If so, what parts of this manual are meant to be taken literally and which are meant to be taken as metaphor, allegory, or apocrypha or whatever? And, more importantly, how do you reliably know which is which?

        • 0verlord says:

          I understand what you’re saying, and I think I can reluctantly agree with you. In fact, I hope you’re right.

          Still, even if it was not what she intended to convey, that message (that TAM and other atheist conferences are unsafe for women, not just that Rebecca Watson felt unsafe) is the message that was received and it is the one being repeated.

          Is it really surprising that I and others would misunderstand what Watson said in that article? Is it that surprising that there are so many misunderstandings in general, especially when so many people won’t shitcan the rhetoric and actually figure out what other people are thinking and why?

          I really have to cut this short and get to bed, but hopefully that makes sense and there’s a point in there somewhere… Cheers.

          • RahXephon, Waahmbulance Driver for St. Entitlement's Hospital says:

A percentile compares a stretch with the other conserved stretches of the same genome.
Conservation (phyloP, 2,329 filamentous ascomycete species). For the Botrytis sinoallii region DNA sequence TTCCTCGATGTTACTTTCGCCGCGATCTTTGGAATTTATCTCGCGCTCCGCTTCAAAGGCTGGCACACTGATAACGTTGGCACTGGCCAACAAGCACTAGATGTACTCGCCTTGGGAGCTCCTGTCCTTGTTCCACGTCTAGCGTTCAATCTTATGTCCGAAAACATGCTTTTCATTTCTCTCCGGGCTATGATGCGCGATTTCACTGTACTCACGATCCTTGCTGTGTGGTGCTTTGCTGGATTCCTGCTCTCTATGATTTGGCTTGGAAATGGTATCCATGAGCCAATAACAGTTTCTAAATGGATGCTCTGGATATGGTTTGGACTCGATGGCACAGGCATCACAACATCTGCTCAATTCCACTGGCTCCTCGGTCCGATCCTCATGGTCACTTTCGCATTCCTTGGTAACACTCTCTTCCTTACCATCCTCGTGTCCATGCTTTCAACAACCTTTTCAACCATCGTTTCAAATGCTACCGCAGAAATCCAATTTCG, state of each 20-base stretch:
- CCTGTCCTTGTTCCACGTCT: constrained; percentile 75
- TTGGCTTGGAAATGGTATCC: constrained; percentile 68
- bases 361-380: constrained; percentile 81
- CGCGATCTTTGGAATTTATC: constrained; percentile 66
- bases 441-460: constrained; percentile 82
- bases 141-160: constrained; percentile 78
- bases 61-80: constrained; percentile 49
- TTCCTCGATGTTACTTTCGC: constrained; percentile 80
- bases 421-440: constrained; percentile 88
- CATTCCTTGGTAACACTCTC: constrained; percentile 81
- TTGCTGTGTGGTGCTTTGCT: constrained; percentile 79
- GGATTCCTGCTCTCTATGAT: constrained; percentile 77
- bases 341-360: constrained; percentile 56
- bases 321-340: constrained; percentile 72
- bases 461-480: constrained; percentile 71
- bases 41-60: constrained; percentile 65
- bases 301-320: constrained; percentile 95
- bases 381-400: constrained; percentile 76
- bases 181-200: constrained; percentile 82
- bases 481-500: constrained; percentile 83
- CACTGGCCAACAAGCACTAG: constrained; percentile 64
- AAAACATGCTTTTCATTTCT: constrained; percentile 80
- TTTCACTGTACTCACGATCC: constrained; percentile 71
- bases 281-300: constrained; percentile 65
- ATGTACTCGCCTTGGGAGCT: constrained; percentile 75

Still, even if it was not what she intended to convey, that message (that TAM and other atheist conferences are unsafe for women, not just that Rebecca Watson felt unsafe) is the message that was received and it is the one being repeated.

            Received and repeated by who?

            The only people I’ve seen who have misinterpreted Rebecca’s words about the freethought community aren’t women (at least that I’m aware), and the only people I see who keep repeating the original misinterpretation are the people who read the original post, misinterpreted it in the way I detailed, and have since repeated their misinterpretation.

            Is it really surprising that I and others would misunderstand what Watson said in that article?

            It’s only surprising if I weren’t used to people jumping to the worst possible conclusion when reading the writings of feminist women in general, not just Rebecca. Ever since feminists came around and said “You know, I wouldn’t mind being able to vote, and maybe have the choice of getting a job that doesn’t involve me staying at home and having children”, people have misinterpreted, willfully or otherwise, what they were saying.

          • 0verlord says: